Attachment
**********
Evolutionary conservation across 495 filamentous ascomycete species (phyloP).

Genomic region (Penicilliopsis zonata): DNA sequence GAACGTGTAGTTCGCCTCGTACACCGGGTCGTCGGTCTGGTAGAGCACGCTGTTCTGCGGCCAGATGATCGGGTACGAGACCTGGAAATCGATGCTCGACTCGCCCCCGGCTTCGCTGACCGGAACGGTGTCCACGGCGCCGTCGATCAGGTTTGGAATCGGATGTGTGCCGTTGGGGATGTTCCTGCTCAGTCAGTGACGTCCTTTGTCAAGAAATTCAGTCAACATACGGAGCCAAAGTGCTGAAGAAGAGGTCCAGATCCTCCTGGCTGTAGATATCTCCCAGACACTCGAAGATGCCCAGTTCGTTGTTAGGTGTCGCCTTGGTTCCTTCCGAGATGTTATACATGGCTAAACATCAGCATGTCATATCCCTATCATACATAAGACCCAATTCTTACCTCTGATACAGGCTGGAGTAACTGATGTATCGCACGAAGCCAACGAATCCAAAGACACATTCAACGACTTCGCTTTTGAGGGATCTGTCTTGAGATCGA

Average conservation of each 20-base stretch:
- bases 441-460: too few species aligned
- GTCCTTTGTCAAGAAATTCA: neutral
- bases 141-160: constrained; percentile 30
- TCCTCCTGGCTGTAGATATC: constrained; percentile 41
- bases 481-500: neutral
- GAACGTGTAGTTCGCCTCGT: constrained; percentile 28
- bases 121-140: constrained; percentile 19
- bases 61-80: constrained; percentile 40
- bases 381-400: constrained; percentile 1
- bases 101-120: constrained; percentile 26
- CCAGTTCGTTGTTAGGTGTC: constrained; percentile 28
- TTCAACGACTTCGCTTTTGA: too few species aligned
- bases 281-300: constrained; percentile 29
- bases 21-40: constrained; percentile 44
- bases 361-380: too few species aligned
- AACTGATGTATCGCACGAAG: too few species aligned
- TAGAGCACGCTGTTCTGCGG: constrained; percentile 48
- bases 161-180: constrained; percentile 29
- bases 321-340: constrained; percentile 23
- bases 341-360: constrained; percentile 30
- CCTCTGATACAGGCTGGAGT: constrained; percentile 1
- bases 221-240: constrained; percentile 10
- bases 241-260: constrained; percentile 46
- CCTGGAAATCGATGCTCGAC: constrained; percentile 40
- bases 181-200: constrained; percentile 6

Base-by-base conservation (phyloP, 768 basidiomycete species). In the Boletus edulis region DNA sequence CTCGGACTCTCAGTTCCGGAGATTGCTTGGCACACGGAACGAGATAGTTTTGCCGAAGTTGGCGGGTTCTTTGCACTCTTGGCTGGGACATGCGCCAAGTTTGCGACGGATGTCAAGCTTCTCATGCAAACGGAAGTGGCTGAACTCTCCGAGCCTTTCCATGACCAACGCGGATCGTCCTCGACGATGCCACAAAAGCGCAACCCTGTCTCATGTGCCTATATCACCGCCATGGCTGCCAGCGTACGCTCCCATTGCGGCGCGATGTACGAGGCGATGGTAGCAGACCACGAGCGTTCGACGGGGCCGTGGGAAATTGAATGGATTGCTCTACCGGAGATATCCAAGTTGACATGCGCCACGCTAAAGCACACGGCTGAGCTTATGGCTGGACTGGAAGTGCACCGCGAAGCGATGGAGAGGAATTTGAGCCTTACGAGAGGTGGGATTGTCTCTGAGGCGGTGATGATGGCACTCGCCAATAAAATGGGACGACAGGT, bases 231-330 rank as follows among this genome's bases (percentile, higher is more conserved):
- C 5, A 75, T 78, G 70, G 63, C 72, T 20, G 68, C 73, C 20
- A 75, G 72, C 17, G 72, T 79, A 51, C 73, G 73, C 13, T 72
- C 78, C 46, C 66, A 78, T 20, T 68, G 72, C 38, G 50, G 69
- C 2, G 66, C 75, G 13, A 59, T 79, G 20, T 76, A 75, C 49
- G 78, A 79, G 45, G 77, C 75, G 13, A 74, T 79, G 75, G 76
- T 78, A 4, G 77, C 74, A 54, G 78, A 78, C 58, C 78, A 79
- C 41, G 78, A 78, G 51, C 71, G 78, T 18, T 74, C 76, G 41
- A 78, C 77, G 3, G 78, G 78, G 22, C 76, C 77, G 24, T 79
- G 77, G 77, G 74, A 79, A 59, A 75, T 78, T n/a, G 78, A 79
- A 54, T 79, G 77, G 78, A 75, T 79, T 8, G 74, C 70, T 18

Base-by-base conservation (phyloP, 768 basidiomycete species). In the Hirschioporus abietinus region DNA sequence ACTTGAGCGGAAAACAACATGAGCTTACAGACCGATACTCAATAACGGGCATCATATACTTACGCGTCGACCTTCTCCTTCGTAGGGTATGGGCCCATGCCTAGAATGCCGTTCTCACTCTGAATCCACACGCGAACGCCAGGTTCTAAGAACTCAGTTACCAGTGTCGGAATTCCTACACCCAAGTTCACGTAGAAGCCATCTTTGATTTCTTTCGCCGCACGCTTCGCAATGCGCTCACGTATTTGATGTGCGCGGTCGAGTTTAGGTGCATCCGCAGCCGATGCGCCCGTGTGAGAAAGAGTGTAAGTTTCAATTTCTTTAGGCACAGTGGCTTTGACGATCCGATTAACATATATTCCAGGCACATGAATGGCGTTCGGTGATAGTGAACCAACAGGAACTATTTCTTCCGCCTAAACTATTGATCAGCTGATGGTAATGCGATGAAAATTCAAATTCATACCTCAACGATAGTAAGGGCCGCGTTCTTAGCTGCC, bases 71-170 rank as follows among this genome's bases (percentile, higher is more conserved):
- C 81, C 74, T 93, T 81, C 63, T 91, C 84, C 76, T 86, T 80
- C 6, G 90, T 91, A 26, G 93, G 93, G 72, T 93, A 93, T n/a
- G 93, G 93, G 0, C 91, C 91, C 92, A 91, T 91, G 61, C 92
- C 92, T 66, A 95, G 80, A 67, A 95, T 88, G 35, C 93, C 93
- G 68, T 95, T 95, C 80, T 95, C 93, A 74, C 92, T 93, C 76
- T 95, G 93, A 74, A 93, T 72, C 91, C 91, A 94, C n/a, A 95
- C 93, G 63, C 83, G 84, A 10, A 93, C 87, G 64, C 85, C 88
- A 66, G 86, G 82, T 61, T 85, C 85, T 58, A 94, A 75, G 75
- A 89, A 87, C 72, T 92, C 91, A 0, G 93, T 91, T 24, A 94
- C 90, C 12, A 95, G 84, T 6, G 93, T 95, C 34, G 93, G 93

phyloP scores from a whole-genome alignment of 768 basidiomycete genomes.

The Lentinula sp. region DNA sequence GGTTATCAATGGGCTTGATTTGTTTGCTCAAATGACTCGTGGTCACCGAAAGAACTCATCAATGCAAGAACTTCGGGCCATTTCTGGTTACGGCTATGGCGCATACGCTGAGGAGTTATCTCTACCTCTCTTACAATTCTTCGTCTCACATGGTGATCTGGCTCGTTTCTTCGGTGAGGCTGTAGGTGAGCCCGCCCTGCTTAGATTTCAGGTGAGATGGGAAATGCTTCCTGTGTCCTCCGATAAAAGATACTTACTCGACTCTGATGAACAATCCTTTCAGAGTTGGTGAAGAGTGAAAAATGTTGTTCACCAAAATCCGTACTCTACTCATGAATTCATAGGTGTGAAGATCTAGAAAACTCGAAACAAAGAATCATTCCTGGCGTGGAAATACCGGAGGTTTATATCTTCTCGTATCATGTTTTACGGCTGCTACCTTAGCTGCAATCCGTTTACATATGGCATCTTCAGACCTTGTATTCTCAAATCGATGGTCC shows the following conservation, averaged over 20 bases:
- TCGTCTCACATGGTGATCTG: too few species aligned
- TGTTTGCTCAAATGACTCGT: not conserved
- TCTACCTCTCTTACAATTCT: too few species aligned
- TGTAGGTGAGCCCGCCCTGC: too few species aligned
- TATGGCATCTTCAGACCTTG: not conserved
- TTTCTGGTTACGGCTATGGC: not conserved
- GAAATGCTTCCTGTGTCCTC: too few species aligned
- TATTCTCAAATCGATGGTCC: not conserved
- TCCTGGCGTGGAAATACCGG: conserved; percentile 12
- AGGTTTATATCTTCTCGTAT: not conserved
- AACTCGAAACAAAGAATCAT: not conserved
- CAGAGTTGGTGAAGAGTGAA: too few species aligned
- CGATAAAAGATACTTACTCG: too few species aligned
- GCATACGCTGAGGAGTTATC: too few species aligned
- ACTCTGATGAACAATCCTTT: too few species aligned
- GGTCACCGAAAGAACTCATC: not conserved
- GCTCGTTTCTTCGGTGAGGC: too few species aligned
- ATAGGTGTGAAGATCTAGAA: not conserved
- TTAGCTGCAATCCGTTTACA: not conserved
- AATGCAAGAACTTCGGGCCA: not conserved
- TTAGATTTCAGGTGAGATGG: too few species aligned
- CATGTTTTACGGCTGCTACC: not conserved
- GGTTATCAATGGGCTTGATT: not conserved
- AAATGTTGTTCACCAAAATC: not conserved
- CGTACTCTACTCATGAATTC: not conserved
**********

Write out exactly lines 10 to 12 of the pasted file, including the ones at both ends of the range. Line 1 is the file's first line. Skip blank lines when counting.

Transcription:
- bases 121-140: constrained; percentile 19
- bases 61-80: constrained; percentile 40
- bases 381-400: constrained; percentile 1